Working Capital is primarily an indicator of an organization’s short-term financial status and is also a measure of its overall effectiveness.
Working Capital is derived from existing assets by subtracting the total liabilities. This ratio shows that the company has enough funds to support its short-term debt.
According to Merriam Webster (1): A company’s capital is used in its day-to-day operating activities, measured as the existing assets minus the current assets.
Working Capital Cycle
The Working Capital Period or WCC, means the amount of time taken by any company to turn net current liabilities and assets into cash.
- The shorter the working capital period, the swifter will allow the company to free up its blocked cash.
- In case, if the cycle is long, the capital gets typically stuck without earning returns in the operational period.
Working Capital Formula
Working Capital formula is defined under:
Working Capital = Current Assets – Current Liabilities
This working capital ratio (2) is the sign of if short-term assets possessed by an organization for taking care of short-term debt.
A ratio of less than 1 is an indication of negative cash flow, while a ratio between 1.2 and 2.0 usually indicates positive/adequate working capital.
Anything that reaches two typically implies that the organization does not spend surplus assets and thus reflects lost opportunities.
Working Capital Turnover Ratio
Working capital turnover is a measure that calculates how effectively a company uses its working capital to sustain a given revenue level.
The formula for Working Capital Turnover
Working Capital Turnover can be written as Annual Net Sales of an Organisation over the Average Working Capital of the Organisation.
Work capital turnover also refers to as net revenue to working capital, demonstrates the correlation between both the funds used to finance the activities of a business and the resulting revenues created by a company.
Working Capital Turnover = Net Annual Sales/Average Working Capital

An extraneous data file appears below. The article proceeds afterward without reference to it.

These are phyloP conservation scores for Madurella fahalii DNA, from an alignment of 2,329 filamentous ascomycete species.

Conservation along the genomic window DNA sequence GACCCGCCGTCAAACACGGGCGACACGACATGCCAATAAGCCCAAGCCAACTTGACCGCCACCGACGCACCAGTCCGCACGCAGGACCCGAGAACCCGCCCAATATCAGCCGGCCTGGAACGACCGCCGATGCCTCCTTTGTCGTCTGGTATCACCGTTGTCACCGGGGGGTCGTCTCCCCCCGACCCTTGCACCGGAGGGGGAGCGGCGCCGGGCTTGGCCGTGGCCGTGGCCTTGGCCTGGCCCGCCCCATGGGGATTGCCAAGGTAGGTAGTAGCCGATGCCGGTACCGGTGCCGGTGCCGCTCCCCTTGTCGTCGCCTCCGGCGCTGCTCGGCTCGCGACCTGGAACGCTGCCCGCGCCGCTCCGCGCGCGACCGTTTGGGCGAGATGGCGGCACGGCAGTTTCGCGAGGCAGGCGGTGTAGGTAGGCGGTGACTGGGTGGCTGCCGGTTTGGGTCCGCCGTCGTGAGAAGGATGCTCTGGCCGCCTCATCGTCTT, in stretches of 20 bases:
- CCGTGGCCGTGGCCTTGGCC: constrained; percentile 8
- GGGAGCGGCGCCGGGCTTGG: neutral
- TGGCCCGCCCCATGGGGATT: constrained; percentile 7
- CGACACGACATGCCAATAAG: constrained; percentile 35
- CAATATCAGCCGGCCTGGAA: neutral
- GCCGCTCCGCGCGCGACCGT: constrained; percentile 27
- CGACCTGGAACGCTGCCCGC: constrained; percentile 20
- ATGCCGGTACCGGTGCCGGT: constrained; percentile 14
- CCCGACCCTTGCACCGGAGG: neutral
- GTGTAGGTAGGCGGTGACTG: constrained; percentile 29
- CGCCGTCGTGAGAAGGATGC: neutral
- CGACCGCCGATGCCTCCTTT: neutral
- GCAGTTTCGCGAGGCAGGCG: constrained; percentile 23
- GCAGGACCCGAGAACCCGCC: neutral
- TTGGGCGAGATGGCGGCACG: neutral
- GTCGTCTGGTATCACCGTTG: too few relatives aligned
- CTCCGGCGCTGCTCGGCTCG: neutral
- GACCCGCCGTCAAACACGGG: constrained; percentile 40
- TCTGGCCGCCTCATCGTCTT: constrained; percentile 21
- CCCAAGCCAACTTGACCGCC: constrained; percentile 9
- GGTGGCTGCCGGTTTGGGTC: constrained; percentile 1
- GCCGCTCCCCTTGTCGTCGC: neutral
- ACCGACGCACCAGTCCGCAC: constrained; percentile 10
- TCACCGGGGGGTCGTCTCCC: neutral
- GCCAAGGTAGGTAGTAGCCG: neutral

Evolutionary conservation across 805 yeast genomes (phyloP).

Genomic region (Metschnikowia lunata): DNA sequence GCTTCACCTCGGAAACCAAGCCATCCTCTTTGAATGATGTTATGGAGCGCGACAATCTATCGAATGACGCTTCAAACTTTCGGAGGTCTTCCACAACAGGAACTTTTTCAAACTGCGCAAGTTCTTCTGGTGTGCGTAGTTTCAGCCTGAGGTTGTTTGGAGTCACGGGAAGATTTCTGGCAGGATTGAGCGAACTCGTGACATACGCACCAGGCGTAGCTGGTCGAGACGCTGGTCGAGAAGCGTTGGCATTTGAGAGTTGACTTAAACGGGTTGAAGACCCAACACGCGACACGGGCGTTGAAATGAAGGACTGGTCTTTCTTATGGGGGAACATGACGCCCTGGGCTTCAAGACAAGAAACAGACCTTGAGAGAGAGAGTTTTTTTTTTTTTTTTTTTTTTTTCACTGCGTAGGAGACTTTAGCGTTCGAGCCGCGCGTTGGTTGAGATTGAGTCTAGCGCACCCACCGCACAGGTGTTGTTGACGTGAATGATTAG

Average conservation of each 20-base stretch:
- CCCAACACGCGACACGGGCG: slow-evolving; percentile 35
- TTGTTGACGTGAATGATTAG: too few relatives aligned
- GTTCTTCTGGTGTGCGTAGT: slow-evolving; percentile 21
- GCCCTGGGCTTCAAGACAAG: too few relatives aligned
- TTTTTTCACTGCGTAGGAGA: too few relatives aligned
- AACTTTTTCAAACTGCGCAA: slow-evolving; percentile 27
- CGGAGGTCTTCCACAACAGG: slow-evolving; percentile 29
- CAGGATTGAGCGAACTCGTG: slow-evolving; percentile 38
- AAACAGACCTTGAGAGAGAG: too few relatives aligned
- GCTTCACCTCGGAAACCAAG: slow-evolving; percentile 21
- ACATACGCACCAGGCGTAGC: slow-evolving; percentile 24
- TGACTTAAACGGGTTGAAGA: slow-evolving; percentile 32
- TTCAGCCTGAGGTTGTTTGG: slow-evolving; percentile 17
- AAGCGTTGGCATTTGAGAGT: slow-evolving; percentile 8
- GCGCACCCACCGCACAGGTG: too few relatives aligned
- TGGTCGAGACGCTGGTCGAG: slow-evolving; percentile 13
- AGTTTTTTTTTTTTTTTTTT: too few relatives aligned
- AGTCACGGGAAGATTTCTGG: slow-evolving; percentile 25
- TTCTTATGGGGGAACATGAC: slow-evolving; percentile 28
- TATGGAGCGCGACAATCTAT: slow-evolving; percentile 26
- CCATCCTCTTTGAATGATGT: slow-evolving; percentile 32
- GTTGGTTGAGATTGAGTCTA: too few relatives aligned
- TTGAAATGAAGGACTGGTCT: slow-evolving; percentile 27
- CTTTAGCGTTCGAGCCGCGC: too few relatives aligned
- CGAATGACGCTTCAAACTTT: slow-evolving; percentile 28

What Working Capital Turnover say to you
The ratio of working capital turnover is determined by dividing net annual sales for the same 12-month period by the average sum of working capital – current assets minus current liabilities.
- A high turnover ratio means that management is very successful in using the short-term assets and liabilities of a business to sustain sales.
- A low turnover ratio may mean that a company invests in too many receivable accounts and stocks to sustain its revenues, which could lead to unsustainable amounts of bad debts or obsolete inventories.
What’s a Working Capital Loan?
A loan that is taken to fund the daily operations of a business is known as Working Capital Loan. Such loans aren’t used to purchase long-term assets or investments and rather are used to provide the working capital that meets the short-term financial needs of a business.
These needs can include costs such as:
- Debt Payments
Hence, the working capital loans are just corporate debt borrowings that are managed by a company to support its daily operations.
Working Capital Loan Working
Anyhow, sometimes, a firm does not have a sufficient amount of cash in hand or asset liquidity so that they can cover every day’s expenses and, thus, a company acquires a loan for this purpose.
- Most businesses have a year-round shortage of reliable or predictable sales.
- Manufacturers usually perform much of their manufacturing operation during the summer months to supply retailers with the correct amount of products, having inventories ready for the fourth-quarter push.
- Retailers also decrease manufacturing purchases at the end of the year arrives as they concentrate on selling out their inventory, which ultimately minimizes the manufacturing sales.
- Businesses with this type of seasonality often want a working capital loan to pay wages and other operating expenses(2) during the quiet period of the fourth quarter.
The loan is usually paid by the time the organization hits its hectic season and no longer in need of the financing.
IMPORTANT NOTE: Missed payments on a work capital loan will affect the credit score of the business owner if the loan is attached to their personal credit.
Working Capital Gap
In plain terms, the working capital deficit is the difference between total liquid assets and total equity other than bank liabilities.
It can also be described as Long term sources few long term uses.
Working Capital Gap
It can be shown as:
Current assets minus current liabilities are equal to the Working capital gap.
Current assets – current liabilities
Is it an excellent strategy to have a substantial amount of working capital?
Not necessarily. When you consider the contingency cash of a company in its reserves under the working capital formula, a large sum of working capital is a strong indication that the company would be able to cover its payables and other short-term obligations financially, even though the business will unexpectedly dry up.
Nevertheless, if in the portion of the current assets of the working capital calculation you are using only the cash required by a
company for “day-to-day” operations, then a large amount of working capital with a relatively small amount of money may mean problems.